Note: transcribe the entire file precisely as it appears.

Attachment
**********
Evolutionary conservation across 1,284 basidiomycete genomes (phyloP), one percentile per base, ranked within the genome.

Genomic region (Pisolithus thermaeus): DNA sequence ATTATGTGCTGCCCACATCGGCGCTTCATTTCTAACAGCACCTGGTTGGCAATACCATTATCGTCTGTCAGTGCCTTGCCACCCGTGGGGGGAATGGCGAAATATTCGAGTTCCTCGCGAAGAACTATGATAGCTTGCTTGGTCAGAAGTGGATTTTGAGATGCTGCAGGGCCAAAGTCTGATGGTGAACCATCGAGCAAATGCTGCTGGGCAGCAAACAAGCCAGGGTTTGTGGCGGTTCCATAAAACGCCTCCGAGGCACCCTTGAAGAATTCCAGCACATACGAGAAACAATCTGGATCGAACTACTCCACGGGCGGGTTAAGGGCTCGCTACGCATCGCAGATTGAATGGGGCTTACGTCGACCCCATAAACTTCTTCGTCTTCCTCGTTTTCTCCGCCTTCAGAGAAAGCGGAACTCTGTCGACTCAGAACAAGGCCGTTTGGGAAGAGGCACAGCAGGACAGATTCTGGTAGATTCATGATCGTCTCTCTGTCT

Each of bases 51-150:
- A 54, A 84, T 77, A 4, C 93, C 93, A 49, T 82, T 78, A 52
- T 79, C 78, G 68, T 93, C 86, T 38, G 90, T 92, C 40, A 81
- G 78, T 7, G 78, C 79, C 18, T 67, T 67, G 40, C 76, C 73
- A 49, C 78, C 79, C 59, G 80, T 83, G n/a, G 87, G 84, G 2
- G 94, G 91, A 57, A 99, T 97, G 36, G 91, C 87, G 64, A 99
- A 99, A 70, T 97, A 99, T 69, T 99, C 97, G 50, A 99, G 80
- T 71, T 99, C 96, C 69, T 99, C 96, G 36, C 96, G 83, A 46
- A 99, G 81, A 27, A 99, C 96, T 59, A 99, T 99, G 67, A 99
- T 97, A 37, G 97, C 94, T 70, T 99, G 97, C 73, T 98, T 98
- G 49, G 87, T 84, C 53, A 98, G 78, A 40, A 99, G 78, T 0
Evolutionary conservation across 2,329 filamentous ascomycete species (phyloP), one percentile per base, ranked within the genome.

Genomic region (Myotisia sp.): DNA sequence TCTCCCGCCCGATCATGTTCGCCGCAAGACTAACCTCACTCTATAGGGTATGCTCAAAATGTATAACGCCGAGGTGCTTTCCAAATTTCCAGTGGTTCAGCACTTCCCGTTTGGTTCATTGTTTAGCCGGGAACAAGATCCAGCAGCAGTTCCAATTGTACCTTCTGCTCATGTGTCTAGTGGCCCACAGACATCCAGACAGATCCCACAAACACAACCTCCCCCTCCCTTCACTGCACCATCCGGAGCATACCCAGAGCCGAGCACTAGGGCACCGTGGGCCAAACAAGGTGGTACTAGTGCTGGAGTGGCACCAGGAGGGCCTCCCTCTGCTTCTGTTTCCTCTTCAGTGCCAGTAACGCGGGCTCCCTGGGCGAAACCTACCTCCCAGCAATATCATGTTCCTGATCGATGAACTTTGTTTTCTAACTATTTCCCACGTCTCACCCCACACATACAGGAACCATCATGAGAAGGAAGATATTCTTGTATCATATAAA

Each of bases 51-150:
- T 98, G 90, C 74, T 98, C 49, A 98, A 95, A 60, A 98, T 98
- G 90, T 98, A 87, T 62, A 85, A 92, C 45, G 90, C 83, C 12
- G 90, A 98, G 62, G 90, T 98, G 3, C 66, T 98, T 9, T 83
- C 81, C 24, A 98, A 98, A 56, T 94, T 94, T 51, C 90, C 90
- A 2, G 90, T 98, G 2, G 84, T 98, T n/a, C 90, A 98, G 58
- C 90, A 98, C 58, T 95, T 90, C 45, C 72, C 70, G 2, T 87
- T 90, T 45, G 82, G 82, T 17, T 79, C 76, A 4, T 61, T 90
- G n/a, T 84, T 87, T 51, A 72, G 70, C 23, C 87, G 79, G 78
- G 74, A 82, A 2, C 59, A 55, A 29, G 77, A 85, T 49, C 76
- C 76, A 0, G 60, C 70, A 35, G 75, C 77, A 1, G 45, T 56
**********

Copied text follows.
Evolutionary conservation across 1,284 basidiomycete genomes (phyloP), one percentile per base, ranked within the genome.

Genomic region (Pisolithus thermaeus): DNA sequence ATTATGTGCTGCCCACATCGGCGCTTCATTTCTAACAGCACCTGGTTGGCAATACCATTATCGTCTGTCAGTGCCTTGCCACCCGTGGGGGGAATGGCGAAATATTCGAGTTCCTCGCGAAGAACTATGATAGCTTGCTTGGTCAGAAGTGGATTTTGAGATGCTGCAGGGCCAAAGTCTGATGGTGAACCATCGAGCAAATGCTGCTGGGCAGCAAACAAGCCAGGGTTTGTGGCGGTTCCATAAAACGCCTCCGAGGCACCCTTGAAGAATTCCAGCACATACGAGAAACAATCTGGATCGAACTACTCCACGGGCGGGTTAAGGGCTCGCTACGCATCGCAGATTGAATGGGGCTTACGTCGACCCCATAAACTTCTTCGTCTTCCTCGTTTTCTCCGCCTTCAGAGAAAGCGGAACTCTGTCGACTCAGAACAAGGCCGTTTGGGAAGAGGCACAGCAGGACAGATTCTGGTAGATTCATGATCGTCTCTCTGTCT

Each of bases 51-150:
- A 54, A 84, T 77, A 4, C 93, C 93, A 49, T 82, T 78, A 52
- T 79, C 78, G 68, T 93, C 86, T 38, G 90, T 92, C 40, A 81
- G 78, T 7, G 78, C 79, C 18, T 67, T 67, G 40, C 76, C 73
- A 49, C 78, C 79, C 59, G 80, T 83, G n/a, G 87, G 84, G 2
- G 94, G 91, A 57, A 99, T 97, G 36, G 91, C 87, G 64, A 99
- A 99, A 70, T 97, A 99, T 69, T 99, C 97, G 50, A 99, G 80
- T 71, T 99, C 96, C 69, T 99, C 96, G 36, C 96, G 83, A 46
- A 99, G 81, A 27, A 99, C 96, T 59, A 99, T 99, G 67, A 99
- T 97, A 37, G 97, C 94, T 70, T 99, G 97, C 73, T 98, T 98
- G 49, G 87, T 84, C 53, A 98, G 78, A 40, A 99, G 78, T 0
Evolutionary conservation across 2,329 filamentous ascomycete species (phyloP), one percentile per base, ranked within the genome.

Genomic region (Myotisia sp.): DNA sequence TCTCCCGCCCGATCATGTTCGCCGCAAGACTAACCTCACTCTATAGGGTATGCTCAAAATGTATAACGCCGAGGTGCTTTCCAAATTTCCAGTGGTTCAGCACTTCCCGTTTGGTTCATTGTTTAGCCGGGAACAAGATCCAGCAGCAGTTCCAATTGTACCTTCTGCTCATGTGTCTAGTGGCCCACAGACATCCAGACAGATCCCACAAACACAACCTCCCCCTCCCTTCACTGCACCATCCGGAGCATACCCAGAGCCGAGCACTAGGGCACCGTGGGCCAAACAAGGTGGTACTAGTGCTGGAGTGGCACCAGGAGGGCCTCCCTCTGCTTCTGTTTCCTCTTCAGTGCCAGTAACGCGGGCTCCCTGGGCGAAACCTACCTCCCAGCAATATCATGTTCCTGATCGATGAACTTTGTTTTCTAACTATTTCCCACGTCTCACCCCACACATACAGGAACCATCATGAGAAGGAAGATATTCTTGTATCATATAAA

Each of bases 51-150:
- T 98, G 90, C 74, T 98, C 49, A 98, A 95, A 60, A 98, T 98
- G 90, T 98, A 87, T 62, A 85, A 92, C 45, G 90, C 83, C 12
- G 90, A 98, G 62, G 90, T 98, G 3, C 66, T 98, T 9, T 83
- C 81, C 24, A 98, A 98, A 56, T 94, T 94, T 51, C 90, C 90
- A 2, G 90, T 98, G 2, G 84, T 98, T n/a, C 90, A 98, G 58
- C 90, A 98, C 58, T 95, T 90, C 45, C 72, C 70, G 2, T 87
- T 90, T 45, G 82, G 82, T 17, T 79, C 76, A 4, T 61, T 90
- G n/a, T 84, T 87, T 51, A 72, G 70, C 23, C 87, G 79, G 78
- G 74, A 82, A 2, C 59, A 55, A 29, G 77, A 85, T 49, C 76
- C 76, A 0, G 60, C 70, A 35, G 75, C 77, A 1, G 45, T 56